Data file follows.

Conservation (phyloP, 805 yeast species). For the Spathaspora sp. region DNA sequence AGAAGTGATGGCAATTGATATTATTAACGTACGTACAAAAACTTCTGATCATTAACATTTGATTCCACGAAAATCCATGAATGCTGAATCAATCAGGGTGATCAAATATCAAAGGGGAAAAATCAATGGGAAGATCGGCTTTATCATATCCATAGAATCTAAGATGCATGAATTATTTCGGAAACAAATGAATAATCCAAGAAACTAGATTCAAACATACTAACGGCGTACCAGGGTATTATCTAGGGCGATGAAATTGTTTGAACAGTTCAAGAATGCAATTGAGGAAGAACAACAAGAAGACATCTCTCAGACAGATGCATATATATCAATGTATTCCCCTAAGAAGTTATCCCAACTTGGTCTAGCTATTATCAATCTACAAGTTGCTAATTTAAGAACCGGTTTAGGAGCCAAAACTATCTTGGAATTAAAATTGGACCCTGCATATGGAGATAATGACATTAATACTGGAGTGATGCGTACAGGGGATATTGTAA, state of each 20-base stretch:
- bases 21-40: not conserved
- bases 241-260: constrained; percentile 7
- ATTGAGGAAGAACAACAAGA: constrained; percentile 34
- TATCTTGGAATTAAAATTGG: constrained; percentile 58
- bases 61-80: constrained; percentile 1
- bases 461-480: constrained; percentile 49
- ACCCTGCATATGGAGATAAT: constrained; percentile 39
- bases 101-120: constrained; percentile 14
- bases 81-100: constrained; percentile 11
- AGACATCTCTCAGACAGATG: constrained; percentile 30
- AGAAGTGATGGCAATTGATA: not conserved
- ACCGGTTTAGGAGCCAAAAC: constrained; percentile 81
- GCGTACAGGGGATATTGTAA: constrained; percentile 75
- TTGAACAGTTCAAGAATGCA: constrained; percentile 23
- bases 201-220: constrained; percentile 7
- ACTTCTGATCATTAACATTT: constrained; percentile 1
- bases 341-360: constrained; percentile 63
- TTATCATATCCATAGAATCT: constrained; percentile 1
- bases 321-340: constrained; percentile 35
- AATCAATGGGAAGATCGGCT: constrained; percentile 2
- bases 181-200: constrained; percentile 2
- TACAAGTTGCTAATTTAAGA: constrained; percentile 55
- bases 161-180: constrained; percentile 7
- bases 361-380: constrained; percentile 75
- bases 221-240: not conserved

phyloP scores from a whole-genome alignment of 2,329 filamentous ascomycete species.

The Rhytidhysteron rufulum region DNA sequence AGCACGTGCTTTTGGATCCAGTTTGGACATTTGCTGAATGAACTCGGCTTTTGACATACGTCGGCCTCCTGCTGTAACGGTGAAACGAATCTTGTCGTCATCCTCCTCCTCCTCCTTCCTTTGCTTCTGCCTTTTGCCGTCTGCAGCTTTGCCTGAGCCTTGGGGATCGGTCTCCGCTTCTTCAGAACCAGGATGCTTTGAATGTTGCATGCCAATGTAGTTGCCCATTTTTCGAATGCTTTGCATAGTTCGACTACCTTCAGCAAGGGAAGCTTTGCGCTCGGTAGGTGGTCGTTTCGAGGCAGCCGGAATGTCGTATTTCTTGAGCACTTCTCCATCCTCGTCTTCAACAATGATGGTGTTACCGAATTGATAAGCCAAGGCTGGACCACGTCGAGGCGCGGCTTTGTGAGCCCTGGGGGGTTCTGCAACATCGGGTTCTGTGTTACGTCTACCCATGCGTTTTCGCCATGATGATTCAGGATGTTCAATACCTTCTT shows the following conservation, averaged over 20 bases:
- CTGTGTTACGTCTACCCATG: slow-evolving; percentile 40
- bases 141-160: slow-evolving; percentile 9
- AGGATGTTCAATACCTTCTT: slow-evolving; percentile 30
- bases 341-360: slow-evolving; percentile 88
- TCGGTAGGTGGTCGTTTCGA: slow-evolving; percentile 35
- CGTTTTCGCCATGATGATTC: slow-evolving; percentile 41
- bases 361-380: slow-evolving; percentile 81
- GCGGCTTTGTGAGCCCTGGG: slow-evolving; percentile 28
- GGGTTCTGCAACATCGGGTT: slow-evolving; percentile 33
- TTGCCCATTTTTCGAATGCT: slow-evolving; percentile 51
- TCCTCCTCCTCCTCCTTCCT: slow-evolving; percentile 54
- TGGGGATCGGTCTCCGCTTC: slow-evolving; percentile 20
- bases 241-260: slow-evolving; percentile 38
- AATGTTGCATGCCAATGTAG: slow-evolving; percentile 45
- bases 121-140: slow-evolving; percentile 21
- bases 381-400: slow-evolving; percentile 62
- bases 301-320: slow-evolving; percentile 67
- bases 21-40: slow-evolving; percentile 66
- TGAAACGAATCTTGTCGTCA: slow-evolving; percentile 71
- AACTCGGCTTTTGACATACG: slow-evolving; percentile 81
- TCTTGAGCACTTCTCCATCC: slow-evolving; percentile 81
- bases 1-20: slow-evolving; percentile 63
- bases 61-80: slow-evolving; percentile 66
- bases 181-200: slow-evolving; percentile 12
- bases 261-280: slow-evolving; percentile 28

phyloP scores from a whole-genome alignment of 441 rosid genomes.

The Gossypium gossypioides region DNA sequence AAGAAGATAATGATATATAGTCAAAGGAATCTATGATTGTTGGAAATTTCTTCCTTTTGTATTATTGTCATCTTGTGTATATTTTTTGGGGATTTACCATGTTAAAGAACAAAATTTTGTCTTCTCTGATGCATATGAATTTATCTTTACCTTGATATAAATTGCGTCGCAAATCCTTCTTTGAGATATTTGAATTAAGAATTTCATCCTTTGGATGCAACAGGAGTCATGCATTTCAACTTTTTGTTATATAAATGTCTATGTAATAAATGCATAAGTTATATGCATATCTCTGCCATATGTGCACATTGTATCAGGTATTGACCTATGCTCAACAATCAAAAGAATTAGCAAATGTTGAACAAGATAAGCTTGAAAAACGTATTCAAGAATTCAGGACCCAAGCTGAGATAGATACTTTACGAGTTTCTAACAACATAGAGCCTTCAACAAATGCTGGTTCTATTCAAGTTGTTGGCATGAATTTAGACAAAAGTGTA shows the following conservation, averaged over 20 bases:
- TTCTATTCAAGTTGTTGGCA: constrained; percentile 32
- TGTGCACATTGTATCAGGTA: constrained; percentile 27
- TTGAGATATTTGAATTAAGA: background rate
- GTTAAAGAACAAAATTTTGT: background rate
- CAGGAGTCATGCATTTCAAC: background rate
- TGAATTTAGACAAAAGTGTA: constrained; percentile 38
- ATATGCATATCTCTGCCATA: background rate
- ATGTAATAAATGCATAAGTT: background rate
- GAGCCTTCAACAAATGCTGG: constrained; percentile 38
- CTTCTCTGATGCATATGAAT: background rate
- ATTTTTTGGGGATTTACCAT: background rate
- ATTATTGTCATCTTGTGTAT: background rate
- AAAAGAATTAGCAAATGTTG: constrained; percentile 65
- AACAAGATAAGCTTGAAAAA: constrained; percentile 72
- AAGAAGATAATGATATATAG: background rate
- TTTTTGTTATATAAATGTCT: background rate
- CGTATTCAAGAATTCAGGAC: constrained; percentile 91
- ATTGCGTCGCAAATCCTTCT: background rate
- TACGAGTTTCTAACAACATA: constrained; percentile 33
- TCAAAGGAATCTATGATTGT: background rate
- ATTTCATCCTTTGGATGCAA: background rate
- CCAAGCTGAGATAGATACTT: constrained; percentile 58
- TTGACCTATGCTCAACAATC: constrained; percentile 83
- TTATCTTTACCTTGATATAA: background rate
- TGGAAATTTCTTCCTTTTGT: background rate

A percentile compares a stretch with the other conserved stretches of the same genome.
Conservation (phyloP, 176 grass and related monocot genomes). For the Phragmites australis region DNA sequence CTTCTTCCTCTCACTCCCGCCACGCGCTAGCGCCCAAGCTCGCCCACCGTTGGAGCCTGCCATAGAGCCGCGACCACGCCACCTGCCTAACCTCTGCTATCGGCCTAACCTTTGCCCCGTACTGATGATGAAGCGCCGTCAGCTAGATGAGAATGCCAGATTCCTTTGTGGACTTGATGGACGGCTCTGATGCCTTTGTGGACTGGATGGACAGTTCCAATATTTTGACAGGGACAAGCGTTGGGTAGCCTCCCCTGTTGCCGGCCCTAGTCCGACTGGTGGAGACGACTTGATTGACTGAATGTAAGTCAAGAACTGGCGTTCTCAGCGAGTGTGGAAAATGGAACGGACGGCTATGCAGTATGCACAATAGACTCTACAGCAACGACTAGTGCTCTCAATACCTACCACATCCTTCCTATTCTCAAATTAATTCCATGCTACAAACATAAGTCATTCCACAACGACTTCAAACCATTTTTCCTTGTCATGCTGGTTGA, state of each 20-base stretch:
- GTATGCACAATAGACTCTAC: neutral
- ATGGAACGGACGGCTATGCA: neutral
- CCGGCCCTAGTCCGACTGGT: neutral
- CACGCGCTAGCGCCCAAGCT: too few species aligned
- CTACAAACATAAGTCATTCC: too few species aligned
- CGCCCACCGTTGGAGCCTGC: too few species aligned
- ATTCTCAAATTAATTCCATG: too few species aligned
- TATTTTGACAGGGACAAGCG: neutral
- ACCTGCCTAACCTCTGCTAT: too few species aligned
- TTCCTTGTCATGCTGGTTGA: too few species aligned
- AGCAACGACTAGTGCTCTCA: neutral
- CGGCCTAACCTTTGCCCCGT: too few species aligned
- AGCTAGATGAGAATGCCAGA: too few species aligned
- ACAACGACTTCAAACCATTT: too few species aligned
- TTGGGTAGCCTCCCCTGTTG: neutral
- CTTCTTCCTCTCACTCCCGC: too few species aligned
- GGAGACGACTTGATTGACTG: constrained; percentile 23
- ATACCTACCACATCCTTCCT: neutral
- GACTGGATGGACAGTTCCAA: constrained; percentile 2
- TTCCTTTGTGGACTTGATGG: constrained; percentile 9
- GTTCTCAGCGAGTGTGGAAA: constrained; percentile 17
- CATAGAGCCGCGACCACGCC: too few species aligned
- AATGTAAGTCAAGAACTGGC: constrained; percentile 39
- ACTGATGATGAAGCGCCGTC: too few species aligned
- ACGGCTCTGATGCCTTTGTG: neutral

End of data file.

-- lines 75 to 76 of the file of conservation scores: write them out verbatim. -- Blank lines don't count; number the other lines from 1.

- TCAAAGGAATCTATGATTGT: background rate
- ATTTCATCCTTTGGATGCAA: background rate